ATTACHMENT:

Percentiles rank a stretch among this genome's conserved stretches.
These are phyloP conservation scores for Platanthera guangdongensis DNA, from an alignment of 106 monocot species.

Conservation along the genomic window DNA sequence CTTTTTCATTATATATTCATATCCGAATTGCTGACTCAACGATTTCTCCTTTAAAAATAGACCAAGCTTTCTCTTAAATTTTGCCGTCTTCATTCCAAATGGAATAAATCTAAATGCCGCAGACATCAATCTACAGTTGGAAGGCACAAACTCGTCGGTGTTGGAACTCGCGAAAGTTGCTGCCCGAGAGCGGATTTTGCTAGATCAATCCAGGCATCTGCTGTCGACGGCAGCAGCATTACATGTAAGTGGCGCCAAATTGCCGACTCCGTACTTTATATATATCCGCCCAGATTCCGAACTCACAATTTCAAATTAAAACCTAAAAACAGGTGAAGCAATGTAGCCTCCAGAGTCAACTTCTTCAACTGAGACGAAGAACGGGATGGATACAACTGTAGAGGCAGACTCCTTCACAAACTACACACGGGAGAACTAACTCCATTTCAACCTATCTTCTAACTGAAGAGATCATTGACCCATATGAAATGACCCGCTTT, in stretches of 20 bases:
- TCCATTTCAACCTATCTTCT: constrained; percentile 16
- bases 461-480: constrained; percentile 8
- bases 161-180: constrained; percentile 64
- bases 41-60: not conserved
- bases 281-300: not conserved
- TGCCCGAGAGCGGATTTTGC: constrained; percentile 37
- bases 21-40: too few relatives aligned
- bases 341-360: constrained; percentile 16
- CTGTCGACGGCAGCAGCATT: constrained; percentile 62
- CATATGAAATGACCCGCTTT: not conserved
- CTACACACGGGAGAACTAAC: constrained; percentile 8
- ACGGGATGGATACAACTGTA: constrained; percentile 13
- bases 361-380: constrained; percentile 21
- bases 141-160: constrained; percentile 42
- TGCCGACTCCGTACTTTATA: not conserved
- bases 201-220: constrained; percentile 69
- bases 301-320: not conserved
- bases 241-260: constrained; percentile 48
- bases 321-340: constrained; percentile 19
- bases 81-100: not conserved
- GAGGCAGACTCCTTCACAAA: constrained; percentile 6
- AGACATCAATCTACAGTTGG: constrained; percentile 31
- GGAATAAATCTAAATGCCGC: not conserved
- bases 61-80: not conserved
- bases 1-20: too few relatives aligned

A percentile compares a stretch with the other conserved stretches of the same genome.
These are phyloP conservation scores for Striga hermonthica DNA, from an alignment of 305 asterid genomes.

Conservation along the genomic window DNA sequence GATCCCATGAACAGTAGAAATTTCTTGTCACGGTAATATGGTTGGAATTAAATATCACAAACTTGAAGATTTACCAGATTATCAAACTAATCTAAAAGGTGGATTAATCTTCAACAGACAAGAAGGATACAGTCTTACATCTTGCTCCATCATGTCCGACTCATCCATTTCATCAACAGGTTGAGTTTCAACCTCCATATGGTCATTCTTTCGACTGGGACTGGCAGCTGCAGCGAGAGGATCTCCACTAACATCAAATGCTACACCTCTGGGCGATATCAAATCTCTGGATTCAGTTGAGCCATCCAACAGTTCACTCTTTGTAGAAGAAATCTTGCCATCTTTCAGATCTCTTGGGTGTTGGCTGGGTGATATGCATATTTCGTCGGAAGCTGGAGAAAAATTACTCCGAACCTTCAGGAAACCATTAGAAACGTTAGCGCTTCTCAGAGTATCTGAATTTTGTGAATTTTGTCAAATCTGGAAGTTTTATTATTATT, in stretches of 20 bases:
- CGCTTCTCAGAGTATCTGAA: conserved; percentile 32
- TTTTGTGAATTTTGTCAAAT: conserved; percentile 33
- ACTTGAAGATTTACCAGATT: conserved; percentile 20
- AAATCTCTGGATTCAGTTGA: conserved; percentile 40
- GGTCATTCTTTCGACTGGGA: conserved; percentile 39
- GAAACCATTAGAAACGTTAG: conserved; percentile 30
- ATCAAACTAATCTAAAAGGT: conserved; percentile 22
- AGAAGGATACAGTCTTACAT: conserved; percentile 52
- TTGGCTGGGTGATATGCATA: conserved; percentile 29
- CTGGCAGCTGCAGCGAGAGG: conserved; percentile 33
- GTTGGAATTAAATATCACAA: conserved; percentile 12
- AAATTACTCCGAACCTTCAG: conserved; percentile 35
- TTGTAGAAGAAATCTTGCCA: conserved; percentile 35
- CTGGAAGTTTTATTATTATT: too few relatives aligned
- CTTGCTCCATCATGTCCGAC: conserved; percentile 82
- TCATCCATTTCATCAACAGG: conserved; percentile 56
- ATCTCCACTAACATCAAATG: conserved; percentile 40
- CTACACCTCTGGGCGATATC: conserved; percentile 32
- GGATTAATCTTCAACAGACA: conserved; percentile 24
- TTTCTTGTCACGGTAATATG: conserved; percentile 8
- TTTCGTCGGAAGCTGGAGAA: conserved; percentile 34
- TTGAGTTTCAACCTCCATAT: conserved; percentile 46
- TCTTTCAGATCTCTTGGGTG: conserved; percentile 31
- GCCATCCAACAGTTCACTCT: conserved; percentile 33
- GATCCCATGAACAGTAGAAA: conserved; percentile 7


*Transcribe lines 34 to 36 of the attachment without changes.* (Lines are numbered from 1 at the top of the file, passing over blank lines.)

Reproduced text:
- ACTTGAAGATTTACCAGATT: conserved; percentile 20
- AAATCTCTGGATTCAGTTGA: conserved; percentile 40
- GGTCATTCTTTCGACTGGGA: conserved; percentile 39